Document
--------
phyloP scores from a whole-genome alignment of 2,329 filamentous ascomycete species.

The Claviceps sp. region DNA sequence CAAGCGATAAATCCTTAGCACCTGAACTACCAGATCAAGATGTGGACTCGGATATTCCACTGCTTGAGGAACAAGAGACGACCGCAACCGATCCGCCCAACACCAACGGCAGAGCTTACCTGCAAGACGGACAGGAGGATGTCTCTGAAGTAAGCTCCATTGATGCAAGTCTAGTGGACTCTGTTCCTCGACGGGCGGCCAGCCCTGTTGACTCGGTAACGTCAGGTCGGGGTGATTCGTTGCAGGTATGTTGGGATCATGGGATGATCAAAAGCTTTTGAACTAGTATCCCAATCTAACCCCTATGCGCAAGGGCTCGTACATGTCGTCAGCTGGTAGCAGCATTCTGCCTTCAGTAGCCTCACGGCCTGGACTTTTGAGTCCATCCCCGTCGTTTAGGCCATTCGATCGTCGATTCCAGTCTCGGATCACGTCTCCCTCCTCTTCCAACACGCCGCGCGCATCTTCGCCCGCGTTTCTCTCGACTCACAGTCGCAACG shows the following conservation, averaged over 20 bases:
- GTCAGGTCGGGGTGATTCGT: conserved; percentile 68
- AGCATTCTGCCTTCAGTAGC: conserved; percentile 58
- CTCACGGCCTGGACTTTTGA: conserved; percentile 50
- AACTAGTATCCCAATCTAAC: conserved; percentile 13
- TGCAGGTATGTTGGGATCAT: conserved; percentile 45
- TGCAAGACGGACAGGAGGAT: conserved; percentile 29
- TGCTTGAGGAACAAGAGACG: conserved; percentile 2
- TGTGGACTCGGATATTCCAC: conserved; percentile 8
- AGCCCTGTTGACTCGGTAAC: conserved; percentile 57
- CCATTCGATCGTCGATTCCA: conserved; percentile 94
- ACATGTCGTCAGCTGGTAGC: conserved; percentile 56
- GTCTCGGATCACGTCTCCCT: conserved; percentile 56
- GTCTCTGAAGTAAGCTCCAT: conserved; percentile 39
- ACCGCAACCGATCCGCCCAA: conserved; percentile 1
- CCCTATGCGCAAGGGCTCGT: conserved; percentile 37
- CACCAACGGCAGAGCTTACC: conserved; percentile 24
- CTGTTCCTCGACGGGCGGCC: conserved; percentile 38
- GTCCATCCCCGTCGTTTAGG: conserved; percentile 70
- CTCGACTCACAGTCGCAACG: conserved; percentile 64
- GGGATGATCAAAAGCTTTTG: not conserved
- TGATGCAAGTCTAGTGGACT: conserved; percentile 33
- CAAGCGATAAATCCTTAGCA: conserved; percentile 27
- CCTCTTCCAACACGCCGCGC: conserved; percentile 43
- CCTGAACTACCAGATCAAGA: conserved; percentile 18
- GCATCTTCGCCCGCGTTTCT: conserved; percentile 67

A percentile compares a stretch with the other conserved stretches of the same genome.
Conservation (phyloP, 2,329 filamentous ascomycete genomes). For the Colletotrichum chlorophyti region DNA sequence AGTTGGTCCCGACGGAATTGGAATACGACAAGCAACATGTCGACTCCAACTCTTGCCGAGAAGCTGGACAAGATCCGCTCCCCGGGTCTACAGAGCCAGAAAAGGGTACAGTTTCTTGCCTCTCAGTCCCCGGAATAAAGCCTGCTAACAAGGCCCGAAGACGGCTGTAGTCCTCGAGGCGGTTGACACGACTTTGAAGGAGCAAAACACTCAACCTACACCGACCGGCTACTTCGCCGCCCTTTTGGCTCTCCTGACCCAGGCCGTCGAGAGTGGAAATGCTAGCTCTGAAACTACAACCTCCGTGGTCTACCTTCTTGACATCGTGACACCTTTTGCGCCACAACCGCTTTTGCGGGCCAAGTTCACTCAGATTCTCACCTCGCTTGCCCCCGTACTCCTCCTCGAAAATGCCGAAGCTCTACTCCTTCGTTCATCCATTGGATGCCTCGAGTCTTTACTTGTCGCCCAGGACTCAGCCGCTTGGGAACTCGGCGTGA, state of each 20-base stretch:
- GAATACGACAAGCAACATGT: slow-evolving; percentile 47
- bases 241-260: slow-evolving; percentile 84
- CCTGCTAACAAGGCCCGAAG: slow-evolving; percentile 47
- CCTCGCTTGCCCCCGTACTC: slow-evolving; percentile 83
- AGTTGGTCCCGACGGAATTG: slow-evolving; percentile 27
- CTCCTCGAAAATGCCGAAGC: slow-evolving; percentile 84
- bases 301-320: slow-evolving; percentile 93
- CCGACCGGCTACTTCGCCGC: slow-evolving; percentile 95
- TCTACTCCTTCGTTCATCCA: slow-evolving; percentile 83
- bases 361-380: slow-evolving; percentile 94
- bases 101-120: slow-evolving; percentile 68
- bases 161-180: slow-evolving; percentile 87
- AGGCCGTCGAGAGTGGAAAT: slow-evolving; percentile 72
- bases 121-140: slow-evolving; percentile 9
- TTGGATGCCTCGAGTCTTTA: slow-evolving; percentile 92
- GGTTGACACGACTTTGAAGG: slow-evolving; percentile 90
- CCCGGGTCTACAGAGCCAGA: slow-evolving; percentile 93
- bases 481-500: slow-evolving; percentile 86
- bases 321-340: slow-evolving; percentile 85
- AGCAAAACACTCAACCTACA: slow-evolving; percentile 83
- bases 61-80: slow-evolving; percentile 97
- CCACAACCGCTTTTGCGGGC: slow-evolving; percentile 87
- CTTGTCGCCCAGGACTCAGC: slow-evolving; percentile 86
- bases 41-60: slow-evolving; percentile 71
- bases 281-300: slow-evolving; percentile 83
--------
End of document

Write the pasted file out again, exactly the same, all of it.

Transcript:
phyloP scores from a whole-genome alignment of 2,329 filamentous ascomycete species.

The Claviceps sp. region DNA sequence CAAGCGATAAATCCTTAGCACCTGAACTACCAGATCAAGATGTGGACTCGGATATTCCACTGCTTGAGGAACAAGAGACGACCGCAACCGATCCGCCCAACACCAACGGCAGAGCTTACCTGCAAGACGGACAGGAGGATGTCTCTGAAGTAAGCTCCATTGATGCAAGTCTAGTGGACTCTGTTCCTCGACGGGCGGCCAGCCCTGTTGACTCGGTAACGTCAGGTCGGGGTGATTCGTTGCAGGTATGTTGGGATCATGGGATGATCAAAAGCTTTTGAACTAGTATCCCAATCTAACCCCTATGCGCAAGGGCTCGTACATGTCGTCAGCTGGTAGCAGCATTCTGCCTTCAGTAGCCTCACGGCCTGGACTTTTGAGTCCATCCCCGTCGTTTAGGCCATTCGATCGTCGATTCCAGTCTCGGATCACGTCTCCCTCCTCTTCCAACACGCCGCGCGCATCTTCGCCCGCGTTTCTCTCGACTCACAGTCGCAACG shows the following conservation, averaged over 20 bases:
- GTCAGGTCGGGGTGATTCGT: conserved; percentile 68
- AGCATTCTGCCTTCAGTAGC: conserved; percentile 58
- CTCACGGCCTGGACTTTTGA: conserved; percentile 50
- AACTAGTATCCCAATCTAAC: conserved; percentile 13
- TGCAGGTATGTTGGGATCAT: conserved; percentile 45
- TGCAAGACGGACAGGAGGAT: conserved; percentile 29
- TGCTTGAGGAACAAGAGACG: conserved; percentile 2
- TGTGGACTCGGATATTCCAC: conserved; percentile 8
- AGCCCTGTTGACTCGGTAAC: conserved; percentile 57
- CCATTCGATCGTCGATTCCA: conserved; percentile 94
- ACATGTCGTCAGCTGGTAGC: conserved; percentile 56
- GTCTCGGATCACGTCTCCCT: conserved; percentile 56
- GTCTCTGAAGTAAGCTCCAT: conserved; percentile 39
- ACCGCAACCGATCCGCCCAA: conserved; percentile 1
- CCCTATGCGCAAGGGCTCGT: conserved; percentile 37
- CACCAACGGCAGAGCTTACC: conserved; percentile 24
- CTGTTCCTCGACGGGCGGCC: conserved; percentile 38
- GTCCATCCCCGTCGTTTAGG: conserved; percentile 70
- CTCGACTCACAGTCGCAACG: conserved; percentile 64
- GGGATGATCAAAAGCTTTTG: not conserved
- TGATGCAAGTCTAGTGGACT: conserved; percentile 33
- CAAGCGATAAATCCTTAGCA: conserved; percentile 27
- CCTCTTCCAACACGCCGCGC: conserved; percentile 43
- CCTGAACTACCAGATCAAGA: conserved; percentile 18
- GCATCTTCGCCCGCGTTTCT: conserved; percentile 67

A percentile compares a stretch with the other conserved stretches of the same genome.
Conservation (phyloP, 2,329 filamentous ascomycete genomes). For the Colletotrichum chlorophyti region DNA sequence AGTTGGTCCCGACGGAATTGGAATACGACAAGCAACATGTCGACTCCAACTCTTGCCGAGAAGCTGGACAAGATCCGCTCCCCGGGTCTACAGAGCCAGAAAAGGGTACAGTTTCTTGCCTCTCAGTCCCCGGAATAAAGCCTGCTAACAAGGCCCGAAGACGGCTGTAGTCCTCGAGGCGGTTGACACGACTTTGAAGGAGCAAAACACTCAACCTACACCGACCGGCTACTTCGCCGCCCTTTTGGCTCTCCTGACCCAGGCCGTCGAGAGTGGAAATGCTAGCTCTGAAACTACAACCTCCGTGGTCTACCTTCTTGACATCGTGACACCTTTTGCGCCACAACCGCTTTTGCGGGCCAAGTTCACTCAGATTCTCACCTCGCTTGCCCCCGTACTCCTCCTCGAAAATGCCGAAGCTCTACTCCTTCGTTCATCCATTGGATGCCTCGAGTCTTTACTTGTCGCCCAGGACTCAGCCGCTTGGGAACTCGGCGTGA, state of each 20-base stretch:
- GAATACGACAAGCAACATGT: slow-evolving; percentile 47
- bases 241-260: slow-evolving; percentile 84
- CCTGCTAACAAGGCCCGAAG: slow-evolving; percentile 47
- CCTCGCTTGCCCCCGTACTC: slow-evolving; percentile 83
- AGTTGGTCCCGACGGAATTG: slow-evolving; percentile 27
- CTCCTCGAAAATGCCGAAGC: slow-evolving; percentile 84
- bases 301-320: slow-evolving; percentile 93
- CCGACCGGCTACTTCGCCGC: slow-evolving; percentile 95
- TCTACTCCTTCGTTCATCCA: slow-evolving; percentile 83
- bases 361-380: slow-evolving; percentile 94
- bases 101-120: slow-evolving; percentile 68
- bases 161-180: slow-evolving; percentile 87
- AGGCCGTCGAGAGTGGAAAT: slow-evolving; percentile 72
- bases 121-140: slow-evolving; percentile 9
- TTGGATGCCTCGAGTCTTTA: slow-evolving; percentile 92
- GGTTGACACGACTTTGAAGG: slow-evolving; percentile 90
- CCCGGGTCTACAGAGCCAGA: slow-evolving; percentile 93
- bases 481-500: slow-evolving; percentile 86
- bases 321-340: slow-evolving; percentile 85
- AGCAAAACACTCAACCTACA: slow-evolving; percentile 83
- bases 61-80: slow-evolving; percentile 97
- CCACAACCGCTTTTGCGGGC: slow-evolving; percentile 87
- CTTGTCGCCCAGGACTCAGC: slow-evolving; percentile 86
- bases 41-60: slow-evolving; percentile 71
- bases 281-300: slow-evolving; percentile 83